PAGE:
Home » Blog » Happy Biographers’ Day
Happy Biographers’ Day

Happy Biographers’ Day

Estimated reading time: 4 minutes

Today, is the day we celebrate all biographers. Notably, we celebrate the meeting between James Boswell and Samuel Johnson at Tom Davies’ bookshop.

Boswell’s Attempts to meet Johnson

On 16 May 1763, James Boswell met the man whose name would forever be tied to his own, Dr Samuel Johnson. Johnson was the leading moralist, essayist, critic, author and lexicographer of the eighteenth century. For 150 years, his dictionary A Dictionary of the English Language, would be the most used dictionary in England. Boswell was eager to meet Johnson and hoped his elocution teacher, Thomas Sheridan, would arrange a meeting. However, Sheridan was in a pique that Johnson had received a pension from the King. He was, therefore, no help to Boswell.

Not to be thwarted, Boswell fixed on another plan. He beat a path to the door of the actor Tom Davies who kept a bookshop in Russell Street, Covent Garden, and was friendly with Johnson. Davies was expecting Johnson for Christmas dinner and invited Boswell to join them. Although Boswell dined with the novelist, playwright and poet Oliver Goldsmith and the bookseller Robert Dodsley, Johnson was a no-show.

Tom Davies’ Bookshop

Boswell then started dropping in for tea at Davies’ bookshop on the off-chance Johnson would appear. Eventually, when Boswell was sitting in the back parlour having had tea with Mr and Mrs Davies, (who was celebrated for her beauty) the shop door opened. Davies could see who was in the shop through the glass-door. According to Boswell, Davies announced Johnson’s “aweful approach to me, somewhat in the manner of an actor in the part of Horatio, when he addresses Hamlet on the appearance of his father’s ghost, ‘Look, my Lord, it comes.’

Boswell recognised Johnson from his portrait by Joshua Reynolds. Either in a tizz or with remarkable manipulation skills Boswell commented to Davies. ‘Don’t tell where I come from.’—’From Scotland,’ cried Davies roguishly. ‘Mr. Johnson, (said I) I do indeed come from Scotland, but I cannot help it.’ I am willing to flatter myself that I meant this as light pleasantry to sooth and conciliate him, and not as an humiliating abasement at the expence of my country. But … with that quickness of wit for which he was so remarkable, he … retorted, ‘That, Sir, I find, is what a very great many of your countrymen cannot help.’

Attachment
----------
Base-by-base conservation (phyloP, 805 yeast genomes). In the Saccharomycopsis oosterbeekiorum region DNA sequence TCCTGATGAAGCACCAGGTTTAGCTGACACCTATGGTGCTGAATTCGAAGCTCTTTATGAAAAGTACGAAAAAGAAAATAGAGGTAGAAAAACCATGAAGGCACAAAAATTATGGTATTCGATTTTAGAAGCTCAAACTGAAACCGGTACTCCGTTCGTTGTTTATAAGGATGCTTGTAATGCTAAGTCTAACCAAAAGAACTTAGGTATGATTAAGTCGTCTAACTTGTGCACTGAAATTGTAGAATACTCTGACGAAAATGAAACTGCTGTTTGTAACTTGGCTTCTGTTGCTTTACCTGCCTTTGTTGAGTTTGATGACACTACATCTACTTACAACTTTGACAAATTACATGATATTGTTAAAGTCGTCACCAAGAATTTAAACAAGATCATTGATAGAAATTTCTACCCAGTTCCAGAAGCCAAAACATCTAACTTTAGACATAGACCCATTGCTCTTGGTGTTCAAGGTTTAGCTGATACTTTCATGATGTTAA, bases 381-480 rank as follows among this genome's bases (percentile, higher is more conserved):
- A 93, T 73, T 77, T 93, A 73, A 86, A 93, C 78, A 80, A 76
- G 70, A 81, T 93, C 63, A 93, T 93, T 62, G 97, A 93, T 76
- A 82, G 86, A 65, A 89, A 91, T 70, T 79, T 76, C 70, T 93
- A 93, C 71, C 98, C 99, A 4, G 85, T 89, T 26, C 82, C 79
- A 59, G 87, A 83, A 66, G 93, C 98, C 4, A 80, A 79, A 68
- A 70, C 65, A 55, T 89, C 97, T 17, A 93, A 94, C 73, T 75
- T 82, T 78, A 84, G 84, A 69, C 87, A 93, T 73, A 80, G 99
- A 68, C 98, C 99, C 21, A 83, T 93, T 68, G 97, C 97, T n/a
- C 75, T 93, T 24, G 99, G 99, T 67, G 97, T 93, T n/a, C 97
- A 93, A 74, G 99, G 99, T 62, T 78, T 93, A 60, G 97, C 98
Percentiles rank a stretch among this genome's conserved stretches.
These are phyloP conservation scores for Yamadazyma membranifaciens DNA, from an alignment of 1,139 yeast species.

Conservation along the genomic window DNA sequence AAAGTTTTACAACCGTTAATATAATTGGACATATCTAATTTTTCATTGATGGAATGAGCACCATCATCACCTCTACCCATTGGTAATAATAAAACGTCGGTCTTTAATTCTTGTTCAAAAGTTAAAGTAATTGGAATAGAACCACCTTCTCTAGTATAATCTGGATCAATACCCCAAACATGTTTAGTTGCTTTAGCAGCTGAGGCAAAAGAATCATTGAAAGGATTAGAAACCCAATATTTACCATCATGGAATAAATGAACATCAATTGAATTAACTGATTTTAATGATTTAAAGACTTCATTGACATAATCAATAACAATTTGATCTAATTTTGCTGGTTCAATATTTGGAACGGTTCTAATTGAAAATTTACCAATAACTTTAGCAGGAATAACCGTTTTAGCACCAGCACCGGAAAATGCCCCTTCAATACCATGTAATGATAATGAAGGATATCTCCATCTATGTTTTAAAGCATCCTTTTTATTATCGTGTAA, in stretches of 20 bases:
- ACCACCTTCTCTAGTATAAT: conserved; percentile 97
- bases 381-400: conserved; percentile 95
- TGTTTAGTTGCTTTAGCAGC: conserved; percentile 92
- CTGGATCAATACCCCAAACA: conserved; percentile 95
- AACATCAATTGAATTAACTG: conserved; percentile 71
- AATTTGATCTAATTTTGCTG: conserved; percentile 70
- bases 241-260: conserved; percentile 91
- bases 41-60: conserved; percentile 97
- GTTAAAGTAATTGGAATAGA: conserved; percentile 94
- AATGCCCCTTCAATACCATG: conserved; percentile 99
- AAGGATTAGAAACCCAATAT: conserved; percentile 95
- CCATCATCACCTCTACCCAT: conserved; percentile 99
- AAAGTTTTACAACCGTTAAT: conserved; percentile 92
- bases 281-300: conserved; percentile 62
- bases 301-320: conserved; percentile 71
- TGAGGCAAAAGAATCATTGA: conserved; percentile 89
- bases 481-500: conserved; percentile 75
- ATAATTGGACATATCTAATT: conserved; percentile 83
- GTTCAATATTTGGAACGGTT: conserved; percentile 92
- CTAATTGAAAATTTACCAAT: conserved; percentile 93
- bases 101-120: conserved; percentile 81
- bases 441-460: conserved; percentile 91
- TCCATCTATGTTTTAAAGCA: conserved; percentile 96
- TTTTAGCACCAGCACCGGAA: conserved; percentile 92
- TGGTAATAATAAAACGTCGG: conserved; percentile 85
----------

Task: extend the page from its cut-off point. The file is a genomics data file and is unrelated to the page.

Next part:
Johnson treated Bozzy roughly at that first meeting, but Boswell held his own, noting that Johnson received his observations civilly. Boswell had to leave for another appointment and at the doorway complained to Davies about the hard knocks Johnson had dealt him, Davies assured him, “Don’t be uneasy. I can see he likes you very well.”

Boswell and Johnson’s Friendship Develops

A week later, Boswell visited Johnson in his rooms in Inner Temple and a life-long friendship was born. Johnson enjoyed Boswell’s wit and humour. Boswell was eager to learn from Johnson and discuss ideas and moral dilemmas with him. He would often manipulate the conversation to provoke a response or ask seemingly innocent or controversial questions. Rather like writing notes after a talk by a professor, Boswell listened hard, committed Johnson’s gems to memory, rushed home, and with the benefit of an amazing memory, wrote up notes of their conversations. Johnson, who had been a teacher, did not discourage Boswell from doing so. Today, we may record such conversations on our phones, but all Boswell had was paper and a pen. All the anecdotes, speeches and observations Boswell recorded over the course of his time with Johnson, throughout the next 19 years, laid the foundation for the genre defining Life of Samuel Johnson.

As we raise a glass to all the biographers who have given us such amazing books on people’s lives on this special day, please raise a dram to James Boswell, the first of biographers.

Books Mentioned:

The Life of Johnson

A Dictionary of the English Language


Looking for Something?